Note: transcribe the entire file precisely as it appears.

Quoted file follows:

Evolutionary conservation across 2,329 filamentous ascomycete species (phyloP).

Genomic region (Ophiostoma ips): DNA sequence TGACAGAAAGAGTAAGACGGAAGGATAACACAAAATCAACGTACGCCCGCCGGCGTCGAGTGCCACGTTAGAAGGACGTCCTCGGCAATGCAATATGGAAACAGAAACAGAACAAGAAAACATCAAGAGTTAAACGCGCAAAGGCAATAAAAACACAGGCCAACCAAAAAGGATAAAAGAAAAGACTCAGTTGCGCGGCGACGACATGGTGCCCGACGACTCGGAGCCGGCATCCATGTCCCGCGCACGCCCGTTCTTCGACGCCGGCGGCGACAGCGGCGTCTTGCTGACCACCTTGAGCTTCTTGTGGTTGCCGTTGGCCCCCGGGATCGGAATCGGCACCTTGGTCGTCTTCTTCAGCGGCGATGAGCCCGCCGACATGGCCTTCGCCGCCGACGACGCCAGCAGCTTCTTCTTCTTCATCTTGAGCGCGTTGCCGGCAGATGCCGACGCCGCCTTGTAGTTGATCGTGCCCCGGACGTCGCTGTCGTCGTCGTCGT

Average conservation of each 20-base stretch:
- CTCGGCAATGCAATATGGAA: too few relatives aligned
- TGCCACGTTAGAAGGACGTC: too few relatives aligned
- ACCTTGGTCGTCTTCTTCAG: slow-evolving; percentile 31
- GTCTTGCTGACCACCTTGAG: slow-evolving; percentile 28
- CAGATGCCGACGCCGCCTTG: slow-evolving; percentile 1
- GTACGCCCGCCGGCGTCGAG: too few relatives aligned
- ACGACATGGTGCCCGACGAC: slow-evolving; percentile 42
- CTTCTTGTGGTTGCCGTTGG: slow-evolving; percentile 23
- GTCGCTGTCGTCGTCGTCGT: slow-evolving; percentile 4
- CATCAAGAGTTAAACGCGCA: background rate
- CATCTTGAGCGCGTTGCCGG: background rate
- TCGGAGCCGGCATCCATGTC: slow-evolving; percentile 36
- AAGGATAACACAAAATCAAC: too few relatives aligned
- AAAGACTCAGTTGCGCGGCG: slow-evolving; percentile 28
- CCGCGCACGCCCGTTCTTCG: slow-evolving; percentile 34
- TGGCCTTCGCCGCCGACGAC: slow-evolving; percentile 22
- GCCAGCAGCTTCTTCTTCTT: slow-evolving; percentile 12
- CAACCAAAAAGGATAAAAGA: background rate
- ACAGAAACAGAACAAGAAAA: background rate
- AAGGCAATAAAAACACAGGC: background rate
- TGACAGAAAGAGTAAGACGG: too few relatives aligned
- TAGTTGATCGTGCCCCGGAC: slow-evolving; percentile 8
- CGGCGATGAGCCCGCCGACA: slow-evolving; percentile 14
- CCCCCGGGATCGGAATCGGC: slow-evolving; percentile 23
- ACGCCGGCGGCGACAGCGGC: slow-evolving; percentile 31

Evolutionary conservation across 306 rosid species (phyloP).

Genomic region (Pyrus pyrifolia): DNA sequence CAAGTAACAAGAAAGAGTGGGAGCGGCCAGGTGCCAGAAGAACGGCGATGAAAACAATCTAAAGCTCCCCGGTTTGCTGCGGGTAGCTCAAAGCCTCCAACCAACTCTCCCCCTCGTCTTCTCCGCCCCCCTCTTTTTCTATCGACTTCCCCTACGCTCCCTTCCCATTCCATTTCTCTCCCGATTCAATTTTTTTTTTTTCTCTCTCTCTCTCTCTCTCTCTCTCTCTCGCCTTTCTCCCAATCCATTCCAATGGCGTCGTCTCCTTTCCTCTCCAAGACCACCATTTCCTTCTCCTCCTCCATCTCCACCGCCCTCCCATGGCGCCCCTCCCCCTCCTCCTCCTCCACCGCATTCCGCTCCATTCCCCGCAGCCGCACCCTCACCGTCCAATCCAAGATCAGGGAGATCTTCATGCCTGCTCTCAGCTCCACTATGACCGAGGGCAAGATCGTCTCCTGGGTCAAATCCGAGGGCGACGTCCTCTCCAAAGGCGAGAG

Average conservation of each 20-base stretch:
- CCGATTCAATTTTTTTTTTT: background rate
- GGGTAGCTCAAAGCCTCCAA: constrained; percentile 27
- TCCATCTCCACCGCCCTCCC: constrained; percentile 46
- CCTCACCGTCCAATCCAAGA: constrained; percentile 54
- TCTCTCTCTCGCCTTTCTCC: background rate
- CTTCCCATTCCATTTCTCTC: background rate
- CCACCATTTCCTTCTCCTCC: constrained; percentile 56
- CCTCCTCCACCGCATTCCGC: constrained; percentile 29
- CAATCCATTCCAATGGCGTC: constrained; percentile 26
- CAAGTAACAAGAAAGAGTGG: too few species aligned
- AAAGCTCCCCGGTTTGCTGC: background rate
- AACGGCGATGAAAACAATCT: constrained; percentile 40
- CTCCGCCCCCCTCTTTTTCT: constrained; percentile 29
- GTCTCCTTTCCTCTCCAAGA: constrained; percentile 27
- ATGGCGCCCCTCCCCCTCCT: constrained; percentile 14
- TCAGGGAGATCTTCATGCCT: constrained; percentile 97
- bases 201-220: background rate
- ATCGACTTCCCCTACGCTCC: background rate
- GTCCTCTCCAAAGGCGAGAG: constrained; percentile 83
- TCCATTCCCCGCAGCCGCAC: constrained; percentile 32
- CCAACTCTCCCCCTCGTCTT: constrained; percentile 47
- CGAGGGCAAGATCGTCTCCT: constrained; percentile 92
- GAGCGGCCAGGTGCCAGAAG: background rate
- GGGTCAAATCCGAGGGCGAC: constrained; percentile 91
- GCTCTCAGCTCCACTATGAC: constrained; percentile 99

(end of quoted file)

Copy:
Evolutionary conservation across 2,329 filamentous ascomycete species (phyloP).

Genomic region (Ophiostoma ips): DNA sequence TGACAGAAAGAGTAAGACGGAAGGATAACACAAAATCAACGTACGCCCGCCGGCGTCGAGTGCCACGTTAGAAGGACGTCCTCGGCAATGCAATATGGAAACAGAAACAGAACAAGAAAACATCAAGAGTTAAACGCGCAAAGGCAATAAAAACACAGGCCAACCAAAAAGGATAAAAGAAAAGACTCAGTTGCGCGGCGACGACATGGTGCCCGACGACTCGGAGCCGGCATCCATGTCCCGCGCACGCCCGTTCTTCGACGCCGGCGGCGACAGCGGCGTCTTGCTGACCACCTTGAGCTTCTTGTGGTTGCCGTTGGCCCCCGGGATCGGAATCGGCACCTTGGTCGTCTTCTTCAGCGGCGATGAGCCCGCCGACATGGCCTTCGCCGCCGACGACGCCAGCAGCTTCTTCTTCTTCATCTTGAGCGCGTTGCCGGCAGATGCCGACGCCGCCTTGTAGTTGATCGTGCCCCGGACGTCGCTGTCGTCGTCGTCGT

Average conservation of each 20-base stretch:
- CTCGGCAATGCAATATGGAA: too few relatives aligned
- TGCCACGTTAGAAGGACGTC: too few relatives aligned
- ACCTTGGTCGTCTTCTTCAG: slow-evolving; percentile 31
- GTCTTGCTGACCACCTTGAG: slow-evolving; percentile 28
- CAGATGCCGACGCCGCCTTG: slow-evolving; percentile 1
- GTACGCCCGCCGGCGTCGAG: too few relatives aligned
- ACGACATGGTGCCCGACGAC: slow-evolving; percentile 42
- CTTCTTGTGGTTGCCGTTGG: slow-evolving; percentile 23
- GTCGCTGTCGTCGTCGTCGT: slow-evolving; percentile 4
- CATCAAGAGTTAAACGCGCA: background rate
- CATCTTGAGCGCGTTGCCGG: background rate
- TCGGAGCCGGCATCCATGTC: slow-evolving; percentile 36
- AAGGATAACACAAAATCAAC: too few relatives aligned
- AAAGACTCAGTTGCGCGGCG: slow-evolving; percentile 28
- CCGCGCACGCCCGTTCTTCG: slow-evolving; percentile 34
- TGGCCTTCGCCGCCGACGAC: slow-evolving; percentile 22
- GCCAGCAGCTTCTTCTTCTT: slow-evolving; percentile 12
- CAACCAAAAAGGATAAAAGA: background rate
- ACAGAAACAGAACAAGAAAA: background rate
- AAGGCAATAAAAACACAGGC: background rate
- TGACAGAAAGAGTAAGACGG: too few relatives aligned
- TAGTTGATCGTGCCCCGGAC: slow-evolving; percentile 8
- CGGCGATGAGCCCGCCGACA: slow-evolving; percentile 14
- CCCCCGGGATCGGAATCGGC: slow-evolving; percentile 23
- ACGCCGGCGGCGACAGCGGC: slow-evolving; percentile 31

Evolutionary conservation across 306 rosid species (phyloP).

Genomic region (Pyrus pyrifolia): DNA sequence CAAGTAACAAGAAAGAGTGGGAGCGGCCAGGTGCCAGAAGAACGGCGATGAAAACAATCTAAAGCTCCCCGGTTTGCTGCGGGTAGCTCAAAGCCTCCAACCAACTCTCCCCCTCGTCTTCTCCGCCCCCCTCTTTTTCTATCGACTTCCCCTACGCTCCCTTCCCATTCCATTTCTCTCCCGATTCAATTTTTTTTTTTTCTCTCTCTCTCTCTCTCTCTCTCTCTCTCGCCTTTCTCCCAATCCATTCCAATGGCGTCGTCTCCTTTCCTCTCCAAGACCACCATTTCCTTCTCCTCCTCCATCTCCACCGCCCTCCCATGGCGCCCCTCCCCCTCCTCCTCCTCCACCGCATTCCGCTCCATTCCCCGCAGCCGCACCCTCACCGTCCAATCCAAGATCAGGGAGATCTTCATGCCTGCTCTCAGCTCCACTATGACCGAGGGCAAGATCGTCTCCTGGGTCAAATCCGAGGGCGACGTCCTCTCCAAAGGCGAGAG

Average conservation of each 20-base stretch:
- CCGATTCAATTTTTTTTTTT: background rate
- GGGTAGCTCAAAGCCTCCAA: constrained; percentile 27
- TCCATCTCCACCGCCCTCCC: constrained; percentile 46
- CCTCACCGTCCAATCCAAGA: constrained; percentile 54
- TCTCTCTCTCGCCTTTCTCC: background rate
- CTTCCCATTCCATTTCTCTC: background rate
- CCACCATTTCCTTCTCCTCC: constrained; percentile 56
- CCTCCTCCACCGCATTCCGC: constrained; percentile 29
- CAATCCATTCCAATGGCGTC: constrained; percentile 26
- CAAGTAACAAGAAAGAGTGG: too few species aligned
- AAAGCTCCCCGGTTTGCTGC: background rate
- AACGGCGATGAAAACAATCT: constrained; percentile 40
- CTCCGCCCCCCTCTTTTTCT: constrained; percentile 29
- GTCTCCTTTCCTCTCCAAGA: constrained; percentile 27
- ATGGCGCCCCTCCCCCTCCT: constrained; percentile 14
- TCAGGGAGATCTTCATGCCT: constrained; percentile 97
- bases 201-220: background rate
- ATCGACTTCCCCTACGCTCC: background rate
- GTCCTCTCCAAAGGCGAGAG: constrained; percentile 83
- TCCATTCCCCGCAGCCGCAC: constrained; percentile 32
- CCAACTCTCCCCCTCGTCTT: constrained; percentile 47
- CGAGGGCAAGATCGTCTCCT: constrained; percentile 92
- GAGCGGCCAGGTGCCAGAAG: background rate
- GGGTCAAATCCGAGGGCGAC: constrained; percentile 91
- GCTCTCAGCTCCACTATGAC: constrained; percentile 99